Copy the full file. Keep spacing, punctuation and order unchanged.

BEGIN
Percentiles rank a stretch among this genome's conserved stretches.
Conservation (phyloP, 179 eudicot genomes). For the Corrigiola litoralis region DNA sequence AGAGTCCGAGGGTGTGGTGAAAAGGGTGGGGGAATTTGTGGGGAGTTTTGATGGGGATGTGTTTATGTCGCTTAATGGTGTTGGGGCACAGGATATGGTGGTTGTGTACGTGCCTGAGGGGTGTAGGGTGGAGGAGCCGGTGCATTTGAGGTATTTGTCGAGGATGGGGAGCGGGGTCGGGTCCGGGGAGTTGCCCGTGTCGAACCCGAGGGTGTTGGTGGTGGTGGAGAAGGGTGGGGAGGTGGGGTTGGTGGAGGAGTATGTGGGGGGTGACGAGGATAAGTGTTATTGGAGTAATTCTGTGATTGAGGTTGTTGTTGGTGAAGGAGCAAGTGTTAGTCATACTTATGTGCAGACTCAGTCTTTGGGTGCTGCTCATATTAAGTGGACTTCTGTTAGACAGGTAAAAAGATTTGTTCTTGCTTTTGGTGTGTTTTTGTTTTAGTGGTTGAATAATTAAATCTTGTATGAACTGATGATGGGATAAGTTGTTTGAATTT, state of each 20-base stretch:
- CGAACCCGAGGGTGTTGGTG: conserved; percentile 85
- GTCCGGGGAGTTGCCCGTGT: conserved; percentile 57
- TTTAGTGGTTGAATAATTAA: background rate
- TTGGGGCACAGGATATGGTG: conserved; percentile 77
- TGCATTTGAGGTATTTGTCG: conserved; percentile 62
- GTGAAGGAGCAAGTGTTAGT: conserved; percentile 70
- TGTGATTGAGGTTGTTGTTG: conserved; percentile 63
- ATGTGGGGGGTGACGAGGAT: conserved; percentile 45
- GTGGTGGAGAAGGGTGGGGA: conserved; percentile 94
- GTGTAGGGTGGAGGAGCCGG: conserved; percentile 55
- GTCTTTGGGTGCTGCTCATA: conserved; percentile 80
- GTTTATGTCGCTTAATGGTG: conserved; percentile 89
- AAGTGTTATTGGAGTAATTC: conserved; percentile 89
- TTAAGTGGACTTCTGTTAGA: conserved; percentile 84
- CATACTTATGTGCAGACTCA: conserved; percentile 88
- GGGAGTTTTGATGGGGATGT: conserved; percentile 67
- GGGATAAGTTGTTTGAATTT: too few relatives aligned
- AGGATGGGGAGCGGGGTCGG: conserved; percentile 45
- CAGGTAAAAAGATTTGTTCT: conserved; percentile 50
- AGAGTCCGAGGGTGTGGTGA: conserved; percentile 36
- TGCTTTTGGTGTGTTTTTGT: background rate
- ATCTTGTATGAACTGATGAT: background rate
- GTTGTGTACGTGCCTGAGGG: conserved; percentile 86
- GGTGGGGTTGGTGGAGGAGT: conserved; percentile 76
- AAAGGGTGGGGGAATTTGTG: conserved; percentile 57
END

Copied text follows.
Percentiles rank a stretch among this genome's conserved stretches.
Conservation (phyloP, 179 eudicot genomes). For the Corrigiola litoralis region DNA sequence AGAGTCCGAGGGTGTGGTGAAAAGGGTGGGGGAATTTGTGGGGAGTTTTGATGGGGATGTGTTTATGTCGCTTAATGGTGTTGGGGCACAGGATATGGTGGTTGTGTACGTGCCTGAGGGGTGTAGGGTGGAGGAGCCGGTGCATTTGAGGTATTTGTCGAGGATGGGGAGCGGGGTCGGGTCCGGGGAGTTGCCCGTGTCGAACCCGAGGGTGTTGGTGGTGGTGGAGAAGGGTGGGGAGGTGGGGTTGGTGGAGGAGTATGTGGGGGGTGACGAGGATAAGTGTTATTGGAGTAATTCTGTGATTGAGGTTGTTGTTGGTGAAGGAGCAAGTGTTAGTCATACTTATGTGCAGACTCAGTCTTTGGGTGCTGCTCATATTAAGTGGACTTCTGTTAGACAGGTAAAAAGATTTGTTCTTGCTTTTGGTGTGTTTTTGTTTTAGTGGTTGAATAATTAAATCTTGTATGAACTGATGATGGGATAAGTTGTTTGAATTT, state of each 20-base stretch:
- CGAACCCGAGGGTGTTGGTG: conserved; percentile 85
- GTCCGGGGAGTTGCCCGTGT: conserved; percentile 57
- TTTAGTGGTTGAATAATTAA: background rate
- TTGGGGCACAGGATATGGTG: conserved; percentile 77
- TGCATTTGAGGTATTTGTCG: conserved; percentile 62
- GTGAAGGAGCAAGTGTTAGT: conserved; percentile 70
- TGTGATTGAGGTTGTTGTTG: conserved; percentile 63
- ATGTGGGGGGTGACGAGGAT: conserved; percentile 45
- GTGGTGGAGAAGGGTGGGGA: conserved; percentile 94
- GTGTAGGGTGGAGGAGCCGG: conserved; percentile 55
- GTCTTTGGGTGCTGCTCATA: conserved; percentile 80
- GTTTATGTCGCTTAATGGTG: conserved; percentile 89
- AAGTGTTATTGGAGTAATTC: conserved; percentile 89
- TTAAGTGGACTTCTGTTAGA: conserved; percentile 84
- CATACTTATGTGCAGACTCA: conserved; percentile 88
- GGGAGTTTTGATGGGGATGT: conserved; percentile 67
- GGGATAAGTTGTTTGAATTT: too few relatives aligned
- AGGATGGGGAGCGGGGTCGG: conserved; percentile 45
- CAGGTAAAAAGATTTGTTCT: conserved; percentile 50
- AGAGTCCGAGGGTGTGGTGA: conserved; percentile 36
- TGCTTTTGGTGTGTTTTTGT: background rate
- ATCTTGTATGAACTGATGAT: background rate
- GTTGTGTACGTGCCTGAGGG: conserved; percentile 86
- GGTGGGGTTGGTGGAGGAGT: conserved; percentile 76
- AAAGGGTGGGGGAATTTGTG: conserved; percentile 57